I took this photo during a program visit to the Alhambra in the town I was living in, Granada, Spain. These intricate wall carvings were so striking and beautiful and I was so glad I captured the moment. It was a special moment of standing in a really old building and thinking about all the people who had walked on these floors and the lives they had lived there; I especially thought of how different those lives must have been. During my time abroad I reflected a lot on the great luck I had to follow the steps of people so many years before me who had built monuments, started wars, and worshipped in the places I now walked. I’m so glad for the experience I have had to look at the places around me in a new light- even back home.

Thanksgiving 2016 »

Home is where you make it.

Memories Abroad! »

This picture is of me and my roommate and was taken by our host mom on my birthday celebration! I am reminded of the delicious french food and warm atmosphere of my home stay when reflecting this image.

Cymru »

Dwi’n hoffi dysgu Cymru. I learned so much in my time at Aberystwyth, but the most impactful came through learning the language. It is so entrenched with history and culture: every word isa representation of the culture. Welsh is beautiful. Wales is beautiful. Cymraeg yn hardd. Cymru yn hardd.

A Monument to Blood »

A personal goal of mine has always been to see the wonders of the world. I have been conflicted recently, as to what should and should not count, but there is one which I know for certain. The Flavian Amphitheater, the largest of its kind across the Empire. We spent half a day in this structure in Rome, and you could feel the grandeur. My time abroad was a challenge, especially academically. However, seeing sights like this, the ruins of an old world, made it worthwhile. I will always remember my time in Rome.

…It won’t let me rotate it.

International Interviews and Internships »

During my regular life (meaning, not living in Rome on a semester abroad), I overburden myself. I thrive when I am over-committed, so I work multiple jobs on top of being a full-time student. So I told myself that going abroad would be time for me, and I would focus on relaxing and just having fun. This is important context for what comes next.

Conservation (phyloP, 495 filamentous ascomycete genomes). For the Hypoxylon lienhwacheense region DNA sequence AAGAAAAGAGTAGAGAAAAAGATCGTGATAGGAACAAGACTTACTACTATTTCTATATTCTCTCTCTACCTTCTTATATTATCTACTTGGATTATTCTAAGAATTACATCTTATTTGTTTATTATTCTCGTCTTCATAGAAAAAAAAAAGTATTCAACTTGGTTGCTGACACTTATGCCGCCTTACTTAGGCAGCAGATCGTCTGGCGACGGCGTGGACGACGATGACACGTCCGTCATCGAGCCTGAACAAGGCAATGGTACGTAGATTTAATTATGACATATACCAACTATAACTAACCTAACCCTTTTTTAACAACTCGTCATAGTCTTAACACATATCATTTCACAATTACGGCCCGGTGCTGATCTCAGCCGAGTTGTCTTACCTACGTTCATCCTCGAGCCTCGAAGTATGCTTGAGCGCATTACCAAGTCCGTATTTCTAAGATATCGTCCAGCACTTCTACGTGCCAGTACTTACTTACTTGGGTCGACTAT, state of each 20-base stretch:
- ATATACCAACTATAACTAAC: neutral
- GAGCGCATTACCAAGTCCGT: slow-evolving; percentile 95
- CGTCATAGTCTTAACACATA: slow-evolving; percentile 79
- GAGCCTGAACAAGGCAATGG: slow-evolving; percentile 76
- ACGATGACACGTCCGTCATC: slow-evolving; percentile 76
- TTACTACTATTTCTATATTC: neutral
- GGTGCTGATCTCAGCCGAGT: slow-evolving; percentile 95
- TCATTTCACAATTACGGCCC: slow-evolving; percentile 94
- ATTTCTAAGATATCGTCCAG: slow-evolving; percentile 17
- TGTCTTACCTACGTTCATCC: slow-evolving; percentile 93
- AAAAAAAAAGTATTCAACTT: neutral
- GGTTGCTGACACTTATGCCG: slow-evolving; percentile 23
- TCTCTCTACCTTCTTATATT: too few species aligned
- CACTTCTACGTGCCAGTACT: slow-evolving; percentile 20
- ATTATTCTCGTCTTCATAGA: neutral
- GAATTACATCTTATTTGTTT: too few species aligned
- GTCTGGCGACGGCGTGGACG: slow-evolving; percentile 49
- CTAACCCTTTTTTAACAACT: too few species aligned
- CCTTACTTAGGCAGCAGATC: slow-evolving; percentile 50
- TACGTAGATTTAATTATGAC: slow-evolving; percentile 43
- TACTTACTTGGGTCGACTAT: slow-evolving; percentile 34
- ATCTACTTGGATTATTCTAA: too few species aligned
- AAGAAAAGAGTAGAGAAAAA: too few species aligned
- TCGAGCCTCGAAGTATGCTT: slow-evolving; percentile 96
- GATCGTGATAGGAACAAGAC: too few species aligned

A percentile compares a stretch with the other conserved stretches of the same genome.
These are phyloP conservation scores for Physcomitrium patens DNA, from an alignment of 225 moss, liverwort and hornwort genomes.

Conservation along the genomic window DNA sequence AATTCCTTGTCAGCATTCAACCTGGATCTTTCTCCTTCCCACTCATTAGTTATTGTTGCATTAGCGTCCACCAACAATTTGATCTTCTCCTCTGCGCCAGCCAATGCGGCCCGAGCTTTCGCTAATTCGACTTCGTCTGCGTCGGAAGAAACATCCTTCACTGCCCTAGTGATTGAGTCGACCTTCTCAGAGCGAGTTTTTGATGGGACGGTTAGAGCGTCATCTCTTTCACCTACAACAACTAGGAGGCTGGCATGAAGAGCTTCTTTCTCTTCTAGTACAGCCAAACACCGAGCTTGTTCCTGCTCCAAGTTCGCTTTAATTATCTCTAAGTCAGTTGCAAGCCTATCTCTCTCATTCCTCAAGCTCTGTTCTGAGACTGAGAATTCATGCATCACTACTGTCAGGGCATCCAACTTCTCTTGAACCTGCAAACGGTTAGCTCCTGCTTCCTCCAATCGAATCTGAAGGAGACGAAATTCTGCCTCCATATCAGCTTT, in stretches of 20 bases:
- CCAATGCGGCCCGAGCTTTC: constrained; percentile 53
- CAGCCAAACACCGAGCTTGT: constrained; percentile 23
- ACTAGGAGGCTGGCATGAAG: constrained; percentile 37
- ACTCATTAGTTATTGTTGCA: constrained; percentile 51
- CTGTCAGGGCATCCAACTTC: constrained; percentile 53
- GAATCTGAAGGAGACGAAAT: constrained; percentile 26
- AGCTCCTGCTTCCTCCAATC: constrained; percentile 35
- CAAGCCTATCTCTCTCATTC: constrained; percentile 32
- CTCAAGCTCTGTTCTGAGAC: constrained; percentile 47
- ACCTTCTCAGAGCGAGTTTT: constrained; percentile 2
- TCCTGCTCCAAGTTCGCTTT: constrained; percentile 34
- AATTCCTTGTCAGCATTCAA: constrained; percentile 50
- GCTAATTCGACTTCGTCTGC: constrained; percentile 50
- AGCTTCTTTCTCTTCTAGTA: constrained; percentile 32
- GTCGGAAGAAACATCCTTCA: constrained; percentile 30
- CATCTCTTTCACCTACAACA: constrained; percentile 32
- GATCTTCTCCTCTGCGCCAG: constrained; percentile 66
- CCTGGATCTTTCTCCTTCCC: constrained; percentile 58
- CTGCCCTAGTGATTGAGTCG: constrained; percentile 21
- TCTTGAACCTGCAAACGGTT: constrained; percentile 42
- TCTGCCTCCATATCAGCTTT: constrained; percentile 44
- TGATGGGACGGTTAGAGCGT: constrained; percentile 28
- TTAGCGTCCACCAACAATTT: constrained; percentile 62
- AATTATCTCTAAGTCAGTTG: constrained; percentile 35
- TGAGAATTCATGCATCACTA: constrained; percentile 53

The Career Center at John Cabot University in Rome sends internship opportunities by email every few days. One of the opportunities they shared caught my eye: “For international contemporary art/photography/street art publisher: correct, edit, write pieces like press releases, book descriptions, social media, and website.” Repeating myself, I did not want to work during my semester abroad. But the habits of an workaholic are too strong in me.  So with low expectations (and not even knowing if I wanted this internship), I sent in my resume. In less than 12 hours, the executive director of Drago Publishing called me directly to schedule an interview.

Thursday at 12:30pm, only in my third week in Rome, I sat down for an interview with an Italian publishing company. Domitilla, the executive director, was concise describing what she was looking for, and told me that my resume and experience looked perfect. Instead of asking me why I applied for the job or what my strengths and weaknesses were, Domitilla said she could much better see if I was a good fit by viewing me in action. In a blur of English with Italian sprinkled in, she explained my work for the afternoon: research some advertising options for two new books, rewrite some copy on the company’s webpage, and compile information for a call she would be having later that day. A bit overwhelmed but up for the challenge, I settled into work. Before I got too far, though, Domitilla asked me if I had eaten lunch yet (I hadn’t, since I had rushed to the interview from class). She introduced me to Ninja (a nickname used far more often than his real name, Paolo), another employee of the company, and gave him money to buy lunch for the two of us. Ninja’s English was not excellent, but nevertheless I loved talking with him and eating pizza at Piazza del Popolo before heading back to the office.